First we need to distinguish between the (Apache license 2 based) open-source Community Edition (CE) and the commercially supported version of Vortex OpenSplice; The Community-edition only includes our DDSI implementation (implementing the OMG-DDSI rev2.2 specification) i.e. that assures interoperability with other DDS-vendors based on the standardized OMG-DDSI (also called ‘RTPS’) protocol. The DDSI protocol is based on dynamic discovery of DDS entities (participants a and reader/writer endpoints) in your system.
Our commercially-supported Vortex OpenSplice edition also has that same DDSI service but alternatively also supports what we call our ‘native’ RTNetworking service where ‘native‘ implies that its not an open-standard but it has some properties that especially in large-scale systems can be important. The main difference is that in DDSI there’s explicit discovery of endpoints (which generate discovery-traffic), in RTNetworking, the communication is more ‘push’ oriented where we push published information over preconfigured so-called ‘networkPartitions‘ (an association between a logical DDS topic/partition expression and a physical multicast-group) and where we also perform time-triggered transfers (driven by the DDS latency-budget QoS) over multiple ‘priority-lanes‘ (selected by the DDS transport-priority QoS).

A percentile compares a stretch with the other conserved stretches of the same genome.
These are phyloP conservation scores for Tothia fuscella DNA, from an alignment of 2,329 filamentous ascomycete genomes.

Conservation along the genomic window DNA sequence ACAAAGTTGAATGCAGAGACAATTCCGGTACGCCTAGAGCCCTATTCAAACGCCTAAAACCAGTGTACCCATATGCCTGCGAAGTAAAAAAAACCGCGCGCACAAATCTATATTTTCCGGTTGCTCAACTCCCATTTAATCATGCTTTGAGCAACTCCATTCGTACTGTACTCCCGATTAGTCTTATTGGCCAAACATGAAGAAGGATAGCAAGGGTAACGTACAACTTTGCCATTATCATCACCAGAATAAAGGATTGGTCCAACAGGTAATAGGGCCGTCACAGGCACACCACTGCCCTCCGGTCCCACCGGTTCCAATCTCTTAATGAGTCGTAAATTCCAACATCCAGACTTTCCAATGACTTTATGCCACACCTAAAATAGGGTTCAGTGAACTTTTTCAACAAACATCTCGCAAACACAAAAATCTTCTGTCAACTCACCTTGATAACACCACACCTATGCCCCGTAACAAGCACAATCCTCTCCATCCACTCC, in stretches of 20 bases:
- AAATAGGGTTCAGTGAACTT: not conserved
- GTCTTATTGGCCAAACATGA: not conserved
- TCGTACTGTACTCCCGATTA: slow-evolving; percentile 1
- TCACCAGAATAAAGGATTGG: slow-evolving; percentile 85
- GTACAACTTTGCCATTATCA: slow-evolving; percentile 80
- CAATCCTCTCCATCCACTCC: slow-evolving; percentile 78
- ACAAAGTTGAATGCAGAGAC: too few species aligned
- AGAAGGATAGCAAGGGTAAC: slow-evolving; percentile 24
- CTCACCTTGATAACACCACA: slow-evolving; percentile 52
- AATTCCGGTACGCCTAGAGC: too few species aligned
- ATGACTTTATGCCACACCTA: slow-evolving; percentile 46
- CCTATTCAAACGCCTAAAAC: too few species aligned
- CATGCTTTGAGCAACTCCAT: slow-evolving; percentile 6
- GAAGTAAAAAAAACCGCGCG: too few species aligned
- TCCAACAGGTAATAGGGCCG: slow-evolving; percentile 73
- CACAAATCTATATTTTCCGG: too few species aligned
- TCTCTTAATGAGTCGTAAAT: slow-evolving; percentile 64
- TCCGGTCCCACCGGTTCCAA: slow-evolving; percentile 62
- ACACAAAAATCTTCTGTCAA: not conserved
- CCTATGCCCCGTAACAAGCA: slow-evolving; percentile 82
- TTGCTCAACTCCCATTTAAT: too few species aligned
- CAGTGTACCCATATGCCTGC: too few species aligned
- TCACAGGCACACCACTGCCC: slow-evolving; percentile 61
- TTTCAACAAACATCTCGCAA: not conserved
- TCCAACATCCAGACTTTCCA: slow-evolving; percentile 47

So our RTNetworking doesn’t incur the discovery-overhead (so scales better in use-cases where you have thousands of participants on the network), whereas DDSI is an interoperable protocol where based on discovered ‘endpoints’ we can dynamically switch between using unicast or multicast (both also ‘reliable’ of course when required).
Our commercial offering also includes a ‘Enhanced’ DDSI service, called DDSI2E where the concepts of ‘networking-partitions’ and ‘priority-lanes‘ have been incorporated in the DDSI-protocol (without loosing interoperability), which makes the decisive factor between DDSI/RTNetworking the interoperability with other Vendors (in which case you need one of our DDSI services) and/or the tolerance for the discovery-traffic overhead (if too many endpoints in the system, you might consider using RTNetworking instead)
Finally, both DDSI and RTNetworking services also allow to configure endpoints statically and for our DDSI services, we also support TCP (with optional TLS-based encryption) in addition to UDP multicast and/or unicast)